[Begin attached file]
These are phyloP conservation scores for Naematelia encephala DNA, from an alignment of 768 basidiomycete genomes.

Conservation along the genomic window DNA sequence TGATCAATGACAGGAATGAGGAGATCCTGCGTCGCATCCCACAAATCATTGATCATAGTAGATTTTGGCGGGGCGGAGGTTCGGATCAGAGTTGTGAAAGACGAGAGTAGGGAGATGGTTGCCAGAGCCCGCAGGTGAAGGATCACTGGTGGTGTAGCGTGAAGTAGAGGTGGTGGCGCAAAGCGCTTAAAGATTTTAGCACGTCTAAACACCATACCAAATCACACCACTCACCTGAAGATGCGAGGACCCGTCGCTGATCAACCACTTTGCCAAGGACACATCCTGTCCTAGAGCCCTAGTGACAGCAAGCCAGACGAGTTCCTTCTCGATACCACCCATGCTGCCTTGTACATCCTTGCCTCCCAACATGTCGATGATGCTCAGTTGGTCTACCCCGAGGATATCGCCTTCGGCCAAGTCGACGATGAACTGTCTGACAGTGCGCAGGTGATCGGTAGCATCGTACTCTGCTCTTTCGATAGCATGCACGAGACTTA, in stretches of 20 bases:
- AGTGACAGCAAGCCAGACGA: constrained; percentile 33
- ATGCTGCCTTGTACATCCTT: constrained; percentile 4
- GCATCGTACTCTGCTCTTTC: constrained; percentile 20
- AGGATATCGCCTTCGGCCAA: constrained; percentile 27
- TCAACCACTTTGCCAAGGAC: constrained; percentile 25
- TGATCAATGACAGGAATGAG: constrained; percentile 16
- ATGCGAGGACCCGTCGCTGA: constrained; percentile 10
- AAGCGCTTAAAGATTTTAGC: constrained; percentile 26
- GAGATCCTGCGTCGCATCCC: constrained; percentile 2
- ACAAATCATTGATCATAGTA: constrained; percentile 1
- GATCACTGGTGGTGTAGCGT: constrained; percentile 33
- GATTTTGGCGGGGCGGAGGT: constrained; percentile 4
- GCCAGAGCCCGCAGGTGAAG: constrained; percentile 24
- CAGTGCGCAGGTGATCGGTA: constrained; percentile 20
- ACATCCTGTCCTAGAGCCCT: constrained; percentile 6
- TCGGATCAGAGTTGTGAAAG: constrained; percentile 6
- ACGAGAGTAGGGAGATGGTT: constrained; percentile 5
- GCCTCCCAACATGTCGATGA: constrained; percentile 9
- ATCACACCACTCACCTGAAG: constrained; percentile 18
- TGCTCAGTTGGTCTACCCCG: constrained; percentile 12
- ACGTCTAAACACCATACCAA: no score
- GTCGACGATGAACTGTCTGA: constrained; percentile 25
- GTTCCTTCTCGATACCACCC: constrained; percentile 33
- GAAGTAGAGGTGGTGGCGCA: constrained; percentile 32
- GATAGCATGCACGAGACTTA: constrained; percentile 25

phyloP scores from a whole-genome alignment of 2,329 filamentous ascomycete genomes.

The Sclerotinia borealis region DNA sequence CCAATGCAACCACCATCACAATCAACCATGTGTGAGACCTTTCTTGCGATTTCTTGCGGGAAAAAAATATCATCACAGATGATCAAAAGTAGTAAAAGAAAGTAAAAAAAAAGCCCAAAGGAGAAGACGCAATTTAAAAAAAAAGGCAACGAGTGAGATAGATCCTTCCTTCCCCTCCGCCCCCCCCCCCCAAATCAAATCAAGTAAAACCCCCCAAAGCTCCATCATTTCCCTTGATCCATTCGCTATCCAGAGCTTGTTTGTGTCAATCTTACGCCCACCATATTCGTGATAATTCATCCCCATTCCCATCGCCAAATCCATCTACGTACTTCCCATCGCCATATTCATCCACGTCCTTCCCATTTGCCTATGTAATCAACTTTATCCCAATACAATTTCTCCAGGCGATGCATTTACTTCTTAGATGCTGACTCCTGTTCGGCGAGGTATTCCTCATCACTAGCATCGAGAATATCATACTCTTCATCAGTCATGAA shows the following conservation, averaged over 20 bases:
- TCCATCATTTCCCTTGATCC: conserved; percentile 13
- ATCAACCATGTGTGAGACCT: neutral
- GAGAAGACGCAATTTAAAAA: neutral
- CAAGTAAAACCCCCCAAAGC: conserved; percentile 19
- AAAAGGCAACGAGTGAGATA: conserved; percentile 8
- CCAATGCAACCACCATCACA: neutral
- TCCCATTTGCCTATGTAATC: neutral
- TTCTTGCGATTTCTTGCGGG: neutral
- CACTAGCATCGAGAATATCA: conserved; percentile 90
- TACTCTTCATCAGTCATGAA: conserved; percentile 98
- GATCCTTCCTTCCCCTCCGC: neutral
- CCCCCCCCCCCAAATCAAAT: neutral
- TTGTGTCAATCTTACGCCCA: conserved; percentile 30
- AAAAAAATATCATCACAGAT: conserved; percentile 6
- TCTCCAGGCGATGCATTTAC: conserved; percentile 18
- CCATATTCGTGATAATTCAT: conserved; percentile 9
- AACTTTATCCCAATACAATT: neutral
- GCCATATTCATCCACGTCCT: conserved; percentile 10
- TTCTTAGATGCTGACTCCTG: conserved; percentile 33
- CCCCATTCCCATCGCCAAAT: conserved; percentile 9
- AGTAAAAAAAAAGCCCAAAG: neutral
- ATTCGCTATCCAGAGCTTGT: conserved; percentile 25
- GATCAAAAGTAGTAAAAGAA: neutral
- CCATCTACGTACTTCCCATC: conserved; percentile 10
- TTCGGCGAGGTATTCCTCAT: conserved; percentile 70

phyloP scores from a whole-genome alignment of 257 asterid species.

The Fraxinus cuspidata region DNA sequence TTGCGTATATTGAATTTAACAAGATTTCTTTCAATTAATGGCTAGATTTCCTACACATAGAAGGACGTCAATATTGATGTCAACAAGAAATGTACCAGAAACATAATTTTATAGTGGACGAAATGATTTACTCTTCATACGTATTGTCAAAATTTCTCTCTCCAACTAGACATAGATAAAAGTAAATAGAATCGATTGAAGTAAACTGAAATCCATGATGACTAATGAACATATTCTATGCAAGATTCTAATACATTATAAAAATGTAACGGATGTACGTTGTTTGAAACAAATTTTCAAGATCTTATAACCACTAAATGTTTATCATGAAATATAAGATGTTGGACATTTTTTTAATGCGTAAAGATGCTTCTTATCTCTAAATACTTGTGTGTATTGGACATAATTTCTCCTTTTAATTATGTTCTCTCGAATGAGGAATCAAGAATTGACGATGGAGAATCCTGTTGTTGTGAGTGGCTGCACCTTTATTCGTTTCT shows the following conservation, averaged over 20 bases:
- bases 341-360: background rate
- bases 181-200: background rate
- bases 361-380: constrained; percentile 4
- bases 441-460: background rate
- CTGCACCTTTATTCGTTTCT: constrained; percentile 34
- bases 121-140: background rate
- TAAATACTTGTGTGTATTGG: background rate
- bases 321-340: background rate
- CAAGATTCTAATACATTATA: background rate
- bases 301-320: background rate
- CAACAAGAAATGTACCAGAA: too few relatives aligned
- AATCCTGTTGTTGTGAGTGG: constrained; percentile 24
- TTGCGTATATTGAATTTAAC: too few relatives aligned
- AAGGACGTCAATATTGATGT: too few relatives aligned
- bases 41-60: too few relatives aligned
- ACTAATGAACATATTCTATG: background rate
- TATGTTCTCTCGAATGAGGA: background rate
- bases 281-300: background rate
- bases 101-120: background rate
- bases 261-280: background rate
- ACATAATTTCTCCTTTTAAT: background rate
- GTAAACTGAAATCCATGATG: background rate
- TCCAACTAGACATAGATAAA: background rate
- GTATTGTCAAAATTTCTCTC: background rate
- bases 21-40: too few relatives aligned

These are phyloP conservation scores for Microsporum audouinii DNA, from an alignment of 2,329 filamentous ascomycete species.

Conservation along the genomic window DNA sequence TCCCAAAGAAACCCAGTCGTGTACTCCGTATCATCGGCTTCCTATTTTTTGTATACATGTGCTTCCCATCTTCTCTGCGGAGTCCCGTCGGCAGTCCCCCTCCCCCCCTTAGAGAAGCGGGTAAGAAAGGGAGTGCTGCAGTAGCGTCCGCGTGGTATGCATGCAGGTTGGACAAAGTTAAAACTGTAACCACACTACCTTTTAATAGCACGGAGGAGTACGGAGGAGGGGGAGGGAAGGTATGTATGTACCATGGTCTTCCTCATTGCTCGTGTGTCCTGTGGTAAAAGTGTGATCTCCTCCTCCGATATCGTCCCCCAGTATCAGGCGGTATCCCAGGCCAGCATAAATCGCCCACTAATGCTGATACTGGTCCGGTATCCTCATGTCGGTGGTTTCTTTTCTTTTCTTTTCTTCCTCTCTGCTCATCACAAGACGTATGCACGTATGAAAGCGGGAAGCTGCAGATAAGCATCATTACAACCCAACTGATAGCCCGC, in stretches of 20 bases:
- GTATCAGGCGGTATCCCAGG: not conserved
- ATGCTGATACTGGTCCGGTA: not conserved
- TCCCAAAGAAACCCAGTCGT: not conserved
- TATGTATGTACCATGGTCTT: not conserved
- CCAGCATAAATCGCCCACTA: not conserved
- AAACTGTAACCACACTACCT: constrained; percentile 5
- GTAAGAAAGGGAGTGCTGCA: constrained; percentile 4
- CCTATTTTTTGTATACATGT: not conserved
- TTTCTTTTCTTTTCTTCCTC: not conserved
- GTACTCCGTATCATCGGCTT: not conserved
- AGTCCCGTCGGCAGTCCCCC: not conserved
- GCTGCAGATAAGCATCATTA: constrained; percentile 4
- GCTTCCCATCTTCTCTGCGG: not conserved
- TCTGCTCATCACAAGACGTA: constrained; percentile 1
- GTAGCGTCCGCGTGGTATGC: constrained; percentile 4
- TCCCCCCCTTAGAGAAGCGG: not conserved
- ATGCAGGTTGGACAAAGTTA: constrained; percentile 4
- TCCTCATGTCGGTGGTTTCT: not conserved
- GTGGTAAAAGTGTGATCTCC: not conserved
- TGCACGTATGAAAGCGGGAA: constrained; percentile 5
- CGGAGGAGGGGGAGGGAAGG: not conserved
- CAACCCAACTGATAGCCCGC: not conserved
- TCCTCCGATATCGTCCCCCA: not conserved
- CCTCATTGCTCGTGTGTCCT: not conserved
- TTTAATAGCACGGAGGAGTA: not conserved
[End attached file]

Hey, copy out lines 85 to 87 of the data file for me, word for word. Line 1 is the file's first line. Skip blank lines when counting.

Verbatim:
- ATGCTGATACTGGTCCGGTA: not conserved
- TCCCAAAGAAACCCAGTCGT: not conserved
- TATGTATGTACCATGGTCTT: not conserved